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    >did the northeast experience significant death loss last winter?

    Many people I've talked to did. The state apiarist I talked to last spring indicated last winter had been a "hard one". One friend of mine here in town lost 21 of 25 hives for various reasons. Another neighbor lost his 2 buckfast hives, and another person who had an unmanaged hive for pollination lost it. I don't know how the bigger local operators around here faired, but they all winter their bees down south anyways.

    >or does healthier bees mean less mites?

    Dunno. I'd certainly expect healthier bees to mean less brood disease but I don't know if healthy bees necessarily mean lsss mites. Certainly, healthy bees could tolerate higher mite loads. The irony is, a healthy strong bee colony often goes hand in hand with a healthy strong mite population. It's not like mites thrive only on unhealthy weak colonies, they just kill `em faster..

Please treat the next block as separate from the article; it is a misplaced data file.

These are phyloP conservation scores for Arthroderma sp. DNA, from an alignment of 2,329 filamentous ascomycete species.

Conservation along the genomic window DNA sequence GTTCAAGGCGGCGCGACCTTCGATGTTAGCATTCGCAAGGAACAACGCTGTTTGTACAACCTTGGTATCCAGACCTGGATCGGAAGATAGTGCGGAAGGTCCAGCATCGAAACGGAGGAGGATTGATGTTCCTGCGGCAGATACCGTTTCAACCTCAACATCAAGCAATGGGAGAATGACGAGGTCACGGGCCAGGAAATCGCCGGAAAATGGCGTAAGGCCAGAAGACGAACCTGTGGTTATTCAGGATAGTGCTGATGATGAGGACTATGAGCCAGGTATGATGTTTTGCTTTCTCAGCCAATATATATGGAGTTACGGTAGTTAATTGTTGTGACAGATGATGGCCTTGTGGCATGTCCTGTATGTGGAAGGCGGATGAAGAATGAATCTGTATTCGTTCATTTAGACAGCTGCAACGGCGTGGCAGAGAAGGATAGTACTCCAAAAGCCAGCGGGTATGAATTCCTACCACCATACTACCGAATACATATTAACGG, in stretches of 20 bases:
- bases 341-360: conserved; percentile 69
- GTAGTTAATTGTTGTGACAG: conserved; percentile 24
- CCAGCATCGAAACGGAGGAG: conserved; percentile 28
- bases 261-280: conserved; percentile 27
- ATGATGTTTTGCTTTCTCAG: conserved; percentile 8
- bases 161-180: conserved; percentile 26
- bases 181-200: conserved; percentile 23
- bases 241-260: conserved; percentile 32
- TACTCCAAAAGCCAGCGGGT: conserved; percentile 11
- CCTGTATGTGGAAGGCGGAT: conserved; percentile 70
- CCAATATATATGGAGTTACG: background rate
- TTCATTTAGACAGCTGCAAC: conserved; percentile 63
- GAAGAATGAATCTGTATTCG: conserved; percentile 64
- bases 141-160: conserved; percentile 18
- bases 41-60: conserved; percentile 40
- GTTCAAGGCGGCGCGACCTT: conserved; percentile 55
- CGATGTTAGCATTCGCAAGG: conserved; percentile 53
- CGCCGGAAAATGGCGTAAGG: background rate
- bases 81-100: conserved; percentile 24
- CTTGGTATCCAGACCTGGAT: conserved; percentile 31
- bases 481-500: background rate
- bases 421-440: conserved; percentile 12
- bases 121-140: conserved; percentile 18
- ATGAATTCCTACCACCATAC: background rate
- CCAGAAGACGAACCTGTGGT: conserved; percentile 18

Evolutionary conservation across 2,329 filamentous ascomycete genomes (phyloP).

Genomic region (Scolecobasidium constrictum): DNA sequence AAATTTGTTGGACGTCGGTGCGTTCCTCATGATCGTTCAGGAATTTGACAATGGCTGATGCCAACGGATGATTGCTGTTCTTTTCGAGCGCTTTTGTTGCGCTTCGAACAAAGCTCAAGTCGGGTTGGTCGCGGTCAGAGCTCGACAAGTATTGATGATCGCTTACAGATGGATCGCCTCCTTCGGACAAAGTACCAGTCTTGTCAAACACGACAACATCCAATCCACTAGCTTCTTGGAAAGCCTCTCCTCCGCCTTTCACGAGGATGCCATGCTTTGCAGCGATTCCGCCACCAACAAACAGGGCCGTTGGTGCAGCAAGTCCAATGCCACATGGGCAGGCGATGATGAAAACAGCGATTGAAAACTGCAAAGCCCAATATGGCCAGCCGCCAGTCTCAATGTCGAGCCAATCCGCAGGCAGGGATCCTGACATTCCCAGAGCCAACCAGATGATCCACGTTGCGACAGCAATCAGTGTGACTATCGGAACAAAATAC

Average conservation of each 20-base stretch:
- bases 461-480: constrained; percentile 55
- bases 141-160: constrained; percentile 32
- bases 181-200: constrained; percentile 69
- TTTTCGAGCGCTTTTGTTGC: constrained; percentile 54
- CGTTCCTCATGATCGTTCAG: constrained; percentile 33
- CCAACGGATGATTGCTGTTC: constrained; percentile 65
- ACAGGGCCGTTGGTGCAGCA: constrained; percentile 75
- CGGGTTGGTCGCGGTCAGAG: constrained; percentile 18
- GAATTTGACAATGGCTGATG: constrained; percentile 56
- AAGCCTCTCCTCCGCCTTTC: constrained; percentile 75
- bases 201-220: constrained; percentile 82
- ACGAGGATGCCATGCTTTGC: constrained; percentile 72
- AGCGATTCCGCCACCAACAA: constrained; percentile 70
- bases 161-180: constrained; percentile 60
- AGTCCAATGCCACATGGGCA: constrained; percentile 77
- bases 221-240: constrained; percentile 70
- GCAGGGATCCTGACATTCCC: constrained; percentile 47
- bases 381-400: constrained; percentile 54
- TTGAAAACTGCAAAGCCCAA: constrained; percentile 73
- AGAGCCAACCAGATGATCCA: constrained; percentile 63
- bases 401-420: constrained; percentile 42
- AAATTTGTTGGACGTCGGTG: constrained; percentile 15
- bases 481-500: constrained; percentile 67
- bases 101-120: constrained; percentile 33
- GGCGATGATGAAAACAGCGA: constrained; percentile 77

Umm. I think!
    Dulcius ex asperis

  8. #8
    Join Date
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    lewisberry, Pa, usa
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    tecumseh,
    I don't have official numbers, and not sure they even exist, but the number I have heard being thrown around was somewhere around a 50% loss statewide (Pa.) last winter.

    Two things that could of effected numbers. One was a strong drought in Mid July that carried through till about the first of Sept. The other was the delay in many treatments due to the very high temps we had through the first part of October.

    The first item, the drought, could of been good for the bees. They brought nothing into the hives for about 6 weeks and could of been an ideal time for treatment as many of the hive were broodless. I am sure the break in broodcycle was good. I think the numbers for September could of been lower in 2005 if the normal treatment period would of been maintained.